Murkowski Game Board Fails Diversity Test
Compass: Points of View from the Community
Gov. Frank Murkowski's recent picks for the Alaska Board of Game caused howls from many Alaskans.
Some think that our rich wildlife resources represent much more than targets waiting to be converted to meat or fur. Others know that this board soon will implement wolf control programs and spark yet another firestorm of controversy. They fear the repercussions will cost the state millions in lost revenue as tourists react to what they see as wildlife management gone awry. In Anchorage, where I live, my neighbors object to having no one on the board from here to represent nearly one-half the state's population.
The Game Board is a high-profile state entity that affects the lives of many Alaskans. It sets hunting and trapping seasons and passes regulations governing how people can and can't harvest wildlife. It also makes policies on such controversial issues as wolf control. Even those who do not hunt or spend much time in the woods looking for animals often have strong opinions on board actions when they are out of touch with mainstream beliefs.
After three appointments to the Game Board by two different governors, I have a concept of what constitutes a good board and what it takes to be a good member.
The best boards I have seen in the past 28 years were diverse. Members came from all areas of the state and represented hunters, non-hunters, guides, subsistence users, biologists and ordinary citizens interested in wildlife. The best members were hard-working, fair, committed, open-minded and not tied to any particular ideology.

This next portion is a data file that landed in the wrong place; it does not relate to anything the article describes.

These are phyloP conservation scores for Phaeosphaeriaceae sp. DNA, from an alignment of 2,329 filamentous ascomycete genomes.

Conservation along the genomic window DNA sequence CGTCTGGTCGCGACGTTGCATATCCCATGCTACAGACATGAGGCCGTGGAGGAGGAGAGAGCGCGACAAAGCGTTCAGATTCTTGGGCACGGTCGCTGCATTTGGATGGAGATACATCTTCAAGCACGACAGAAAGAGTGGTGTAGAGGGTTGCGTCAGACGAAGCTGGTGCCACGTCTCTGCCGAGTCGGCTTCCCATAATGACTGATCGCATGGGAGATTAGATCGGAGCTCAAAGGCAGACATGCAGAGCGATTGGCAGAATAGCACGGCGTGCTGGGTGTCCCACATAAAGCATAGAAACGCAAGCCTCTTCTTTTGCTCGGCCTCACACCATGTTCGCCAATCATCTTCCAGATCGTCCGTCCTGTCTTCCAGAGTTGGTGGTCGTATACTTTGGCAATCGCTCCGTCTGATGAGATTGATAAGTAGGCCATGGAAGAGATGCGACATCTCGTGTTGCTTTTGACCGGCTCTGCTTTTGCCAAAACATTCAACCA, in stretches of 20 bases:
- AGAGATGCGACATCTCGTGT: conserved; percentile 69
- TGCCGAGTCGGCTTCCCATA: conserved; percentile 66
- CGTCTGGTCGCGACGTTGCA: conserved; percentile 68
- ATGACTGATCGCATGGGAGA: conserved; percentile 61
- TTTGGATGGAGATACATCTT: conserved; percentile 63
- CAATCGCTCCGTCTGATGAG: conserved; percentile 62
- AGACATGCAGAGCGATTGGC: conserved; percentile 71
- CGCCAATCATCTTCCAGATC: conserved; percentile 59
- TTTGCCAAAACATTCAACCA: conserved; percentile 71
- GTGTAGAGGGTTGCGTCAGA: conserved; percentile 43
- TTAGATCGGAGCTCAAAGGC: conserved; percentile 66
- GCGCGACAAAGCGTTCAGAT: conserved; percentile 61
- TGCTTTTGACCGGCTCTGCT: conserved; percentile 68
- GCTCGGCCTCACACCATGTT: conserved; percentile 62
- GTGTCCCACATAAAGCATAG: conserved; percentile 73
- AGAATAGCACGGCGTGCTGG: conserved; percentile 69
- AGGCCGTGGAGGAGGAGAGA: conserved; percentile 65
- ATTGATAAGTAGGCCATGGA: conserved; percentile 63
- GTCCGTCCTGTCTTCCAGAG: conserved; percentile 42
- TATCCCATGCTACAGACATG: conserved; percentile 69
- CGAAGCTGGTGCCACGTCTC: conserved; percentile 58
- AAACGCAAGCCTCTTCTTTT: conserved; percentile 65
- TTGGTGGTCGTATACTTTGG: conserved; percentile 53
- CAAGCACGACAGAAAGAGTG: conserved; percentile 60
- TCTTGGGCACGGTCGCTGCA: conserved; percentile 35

The Murkowski board fails the diversity test. It lacks anyone who can remotely represent those who primarily view wildlife or those whose livelihood depends on tourists who come here to see wildlife, not shoot or trap it.
Clearly, the board is stacked with hunting interests with a directive from the governor to manage for abundance. When translated, this means authorize large, widespread wolf and bear control programs. No, we don't want predators to be abundant despite their obvious values. We apparently only treasure those animals we eat. Never mind that this outdated approach has not worked in the past.
Board members fail the ideology test. Five of the six new appointees were reported as belonging to the Alaska Outdoor Council when they were appointed. One, Ron Somerville, virtually founded this lobbying organization that has single-handedly prevented a solution to the subsistence issue in defiance of federal law. In 1982, Mr. Somerville led an initiative campaign to repeal the state's subsistence law. Another, Pete Buist, has long led and lobbied for the Alaska Trapper's Association, a close affiliate of the Outdoor Council. He is a former Outdoor Council president. Recently, several new board appointees reiterated their opposition to solving the subsistence issue in legislative committee confirmation hearings.
Why is it important that a majority of the Game Board now has close ties to the Outdoor Council, with a long record of opposing a subsistence priority? Subsistence is one part of the rural-urban divide, a major problem that affects all Alaskans. Other parts include funding for education and the quality of rural schools, rural power subsidies, law enforcement and urban discrimination against rural residents.
These are problems that affect us all, problems that reflect our tolerance and ability to accept different cultures and lifestyles. Most Alaskans have agreed it is time to put the subsistence issue behind us as one step forward in healing the rural-urban divide.
What role does the Board of Game play? If fish and game management authority were returned to the state tomorrow, the board with its present makeup would likely still fail to provide rural residents with the regulations they need to survive. If I lived in the Bush, I would not trust this board with my future. I would contact my legislators and urge them to reject these appointees, not confirm them. Anything less would be a vote against subsistence, a clear signal that continuing the rural-urban divide is the road we want to travel.
Victor Van Ballenberghe is a wildlife biologist who studies moose and wolves, and a former member of the Game Board.